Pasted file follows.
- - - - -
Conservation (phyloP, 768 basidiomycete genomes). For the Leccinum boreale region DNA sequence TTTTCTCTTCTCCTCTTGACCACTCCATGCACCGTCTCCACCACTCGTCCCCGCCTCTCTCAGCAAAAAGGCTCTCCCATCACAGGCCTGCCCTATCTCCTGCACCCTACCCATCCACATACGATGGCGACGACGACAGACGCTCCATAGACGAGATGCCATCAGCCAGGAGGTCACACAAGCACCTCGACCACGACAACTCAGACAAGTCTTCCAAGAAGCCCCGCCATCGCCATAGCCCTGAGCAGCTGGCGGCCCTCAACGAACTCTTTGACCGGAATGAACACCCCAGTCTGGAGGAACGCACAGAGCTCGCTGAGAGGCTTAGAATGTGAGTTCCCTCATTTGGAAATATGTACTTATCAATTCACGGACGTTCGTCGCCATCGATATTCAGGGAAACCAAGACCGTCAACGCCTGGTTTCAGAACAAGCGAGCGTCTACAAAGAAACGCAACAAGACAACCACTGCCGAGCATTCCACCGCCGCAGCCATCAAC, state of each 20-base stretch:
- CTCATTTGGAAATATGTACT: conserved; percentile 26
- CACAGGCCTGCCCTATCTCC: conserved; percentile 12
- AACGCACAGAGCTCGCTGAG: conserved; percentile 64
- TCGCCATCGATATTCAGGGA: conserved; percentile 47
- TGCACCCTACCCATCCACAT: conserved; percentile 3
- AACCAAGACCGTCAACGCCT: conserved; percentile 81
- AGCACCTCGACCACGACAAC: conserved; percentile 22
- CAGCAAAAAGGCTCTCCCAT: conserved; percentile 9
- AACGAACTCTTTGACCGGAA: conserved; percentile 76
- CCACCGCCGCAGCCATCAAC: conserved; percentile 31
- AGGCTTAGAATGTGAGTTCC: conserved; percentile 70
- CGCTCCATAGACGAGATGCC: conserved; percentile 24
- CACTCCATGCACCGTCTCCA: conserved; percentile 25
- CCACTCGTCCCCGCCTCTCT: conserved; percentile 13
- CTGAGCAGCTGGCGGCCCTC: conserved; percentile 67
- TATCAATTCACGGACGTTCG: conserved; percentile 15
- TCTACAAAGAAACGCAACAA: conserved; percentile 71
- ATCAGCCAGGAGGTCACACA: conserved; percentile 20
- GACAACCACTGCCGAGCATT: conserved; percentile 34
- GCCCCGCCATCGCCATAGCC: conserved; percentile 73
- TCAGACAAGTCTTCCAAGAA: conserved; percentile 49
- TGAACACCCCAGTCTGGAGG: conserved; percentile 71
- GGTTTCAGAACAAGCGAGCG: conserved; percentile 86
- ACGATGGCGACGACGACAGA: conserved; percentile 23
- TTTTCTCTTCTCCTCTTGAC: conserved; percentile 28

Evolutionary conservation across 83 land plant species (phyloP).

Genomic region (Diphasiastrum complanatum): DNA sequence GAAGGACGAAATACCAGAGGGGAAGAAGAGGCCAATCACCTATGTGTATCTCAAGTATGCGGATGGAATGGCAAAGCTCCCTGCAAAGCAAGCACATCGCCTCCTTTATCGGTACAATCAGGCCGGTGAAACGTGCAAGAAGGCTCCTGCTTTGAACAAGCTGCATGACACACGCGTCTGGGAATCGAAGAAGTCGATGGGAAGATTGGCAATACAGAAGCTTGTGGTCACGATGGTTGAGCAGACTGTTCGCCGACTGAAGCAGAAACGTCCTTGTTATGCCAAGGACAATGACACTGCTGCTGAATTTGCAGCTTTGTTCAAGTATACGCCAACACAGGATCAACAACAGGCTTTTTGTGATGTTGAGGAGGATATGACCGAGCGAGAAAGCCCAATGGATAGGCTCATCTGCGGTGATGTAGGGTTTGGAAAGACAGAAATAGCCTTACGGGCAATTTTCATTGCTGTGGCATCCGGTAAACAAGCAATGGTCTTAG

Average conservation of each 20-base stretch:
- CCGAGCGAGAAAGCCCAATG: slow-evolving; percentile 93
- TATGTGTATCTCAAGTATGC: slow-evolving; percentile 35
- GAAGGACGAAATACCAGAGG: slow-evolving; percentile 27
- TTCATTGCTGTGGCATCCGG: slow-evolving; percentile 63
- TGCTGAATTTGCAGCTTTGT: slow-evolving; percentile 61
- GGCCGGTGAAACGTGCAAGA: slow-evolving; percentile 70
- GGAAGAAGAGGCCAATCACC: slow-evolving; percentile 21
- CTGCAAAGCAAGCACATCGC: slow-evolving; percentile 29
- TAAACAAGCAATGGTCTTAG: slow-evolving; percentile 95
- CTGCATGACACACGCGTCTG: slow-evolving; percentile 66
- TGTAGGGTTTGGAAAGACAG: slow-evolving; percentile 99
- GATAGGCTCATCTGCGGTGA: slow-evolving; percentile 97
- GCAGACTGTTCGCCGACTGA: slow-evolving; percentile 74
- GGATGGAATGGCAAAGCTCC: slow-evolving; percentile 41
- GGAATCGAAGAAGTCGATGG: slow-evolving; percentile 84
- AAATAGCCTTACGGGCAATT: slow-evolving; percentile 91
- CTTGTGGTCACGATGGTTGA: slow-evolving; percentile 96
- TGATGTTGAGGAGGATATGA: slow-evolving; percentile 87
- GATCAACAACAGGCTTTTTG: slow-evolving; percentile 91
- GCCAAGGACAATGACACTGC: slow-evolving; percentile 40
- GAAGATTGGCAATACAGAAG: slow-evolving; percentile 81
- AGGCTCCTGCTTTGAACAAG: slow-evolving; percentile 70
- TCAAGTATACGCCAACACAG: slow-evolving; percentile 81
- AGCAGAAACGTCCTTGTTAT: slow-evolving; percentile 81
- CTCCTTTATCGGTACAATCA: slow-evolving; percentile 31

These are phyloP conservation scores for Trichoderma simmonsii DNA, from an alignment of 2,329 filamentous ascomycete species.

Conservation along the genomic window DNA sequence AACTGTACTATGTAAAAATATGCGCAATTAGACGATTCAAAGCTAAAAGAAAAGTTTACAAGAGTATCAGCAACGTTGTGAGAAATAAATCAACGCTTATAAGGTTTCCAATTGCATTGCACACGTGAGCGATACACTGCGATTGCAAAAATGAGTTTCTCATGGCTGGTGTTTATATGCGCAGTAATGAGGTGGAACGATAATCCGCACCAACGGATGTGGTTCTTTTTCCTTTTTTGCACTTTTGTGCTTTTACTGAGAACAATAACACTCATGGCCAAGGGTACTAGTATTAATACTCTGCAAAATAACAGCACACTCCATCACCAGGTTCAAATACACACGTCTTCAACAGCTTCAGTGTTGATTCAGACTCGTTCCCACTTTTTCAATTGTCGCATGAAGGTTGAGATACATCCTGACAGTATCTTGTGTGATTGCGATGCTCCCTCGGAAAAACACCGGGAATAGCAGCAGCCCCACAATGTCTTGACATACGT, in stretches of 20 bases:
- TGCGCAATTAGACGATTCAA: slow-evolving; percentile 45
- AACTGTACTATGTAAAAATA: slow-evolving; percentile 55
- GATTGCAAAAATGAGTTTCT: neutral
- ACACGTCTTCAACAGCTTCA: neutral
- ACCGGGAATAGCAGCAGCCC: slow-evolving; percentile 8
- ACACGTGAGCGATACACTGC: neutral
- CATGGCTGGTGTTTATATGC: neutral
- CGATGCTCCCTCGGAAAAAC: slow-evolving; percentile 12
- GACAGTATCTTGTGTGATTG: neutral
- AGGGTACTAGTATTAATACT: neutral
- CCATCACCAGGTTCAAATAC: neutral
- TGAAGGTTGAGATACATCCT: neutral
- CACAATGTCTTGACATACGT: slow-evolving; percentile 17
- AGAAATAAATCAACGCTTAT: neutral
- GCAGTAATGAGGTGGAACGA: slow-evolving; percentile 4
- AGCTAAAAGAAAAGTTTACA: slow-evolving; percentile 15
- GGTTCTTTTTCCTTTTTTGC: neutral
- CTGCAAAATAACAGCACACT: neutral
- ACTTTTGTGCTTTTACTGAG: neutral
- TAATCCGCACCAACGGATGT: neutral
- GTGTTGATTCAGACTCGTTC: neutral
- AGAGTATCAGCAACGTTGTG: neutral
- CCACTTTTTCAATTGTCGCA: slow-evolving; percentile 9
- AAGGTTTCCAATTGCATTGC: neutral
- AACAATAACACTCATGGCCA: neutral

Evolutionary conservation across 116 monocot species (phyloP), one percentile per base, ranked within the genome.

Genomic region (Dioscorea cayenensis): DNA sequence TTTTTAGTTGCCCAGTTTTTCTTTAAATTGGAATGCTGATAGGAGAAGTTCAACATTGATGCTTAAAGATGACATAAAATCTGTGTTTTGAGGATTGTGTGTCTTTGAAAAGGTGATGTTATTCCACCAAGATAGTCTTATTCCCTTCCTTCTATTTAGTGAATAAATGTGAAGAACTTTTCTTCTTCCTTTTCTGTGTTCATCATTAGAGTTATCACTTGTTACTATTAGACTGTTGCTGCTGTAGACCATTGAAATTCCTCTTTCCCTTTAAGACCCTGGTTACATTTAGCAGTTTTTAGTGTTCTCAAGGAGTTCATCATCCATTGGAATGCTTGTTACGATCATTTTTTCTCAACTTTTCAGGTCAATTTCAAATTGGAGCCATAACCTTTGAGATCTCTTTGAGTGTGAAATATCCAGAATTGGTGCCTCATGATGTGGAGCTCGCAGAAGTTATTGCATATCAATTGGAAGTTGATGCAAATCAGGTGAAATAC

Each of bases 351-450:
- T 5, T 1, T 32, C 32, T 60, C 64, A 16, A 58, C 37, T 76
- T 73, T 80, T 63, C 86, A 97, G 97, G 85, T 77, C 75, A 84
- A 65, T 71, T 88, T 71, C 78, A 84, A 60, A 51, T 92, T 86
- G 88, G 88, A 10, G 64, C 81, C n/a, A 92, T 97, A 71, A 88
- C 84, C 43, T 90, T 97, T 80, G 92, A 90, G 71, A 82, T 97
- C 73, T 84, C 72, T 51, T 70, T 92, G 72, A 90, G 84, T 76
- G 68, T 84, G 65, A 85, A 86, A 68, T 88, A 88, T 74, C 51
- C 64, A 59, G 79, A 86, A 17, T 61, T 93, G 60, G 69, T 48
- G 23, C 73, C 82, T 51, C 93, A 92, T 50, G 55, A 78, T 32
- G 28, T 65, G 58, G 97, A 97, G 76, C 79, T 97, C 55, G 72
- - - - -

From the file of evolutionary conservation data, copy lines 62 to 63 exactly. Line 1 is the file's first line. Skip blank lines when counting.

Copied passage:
- ACACGTGAGCGATACACTGC: neutral
- CATGGCTGGTGTTTATATGC: neutral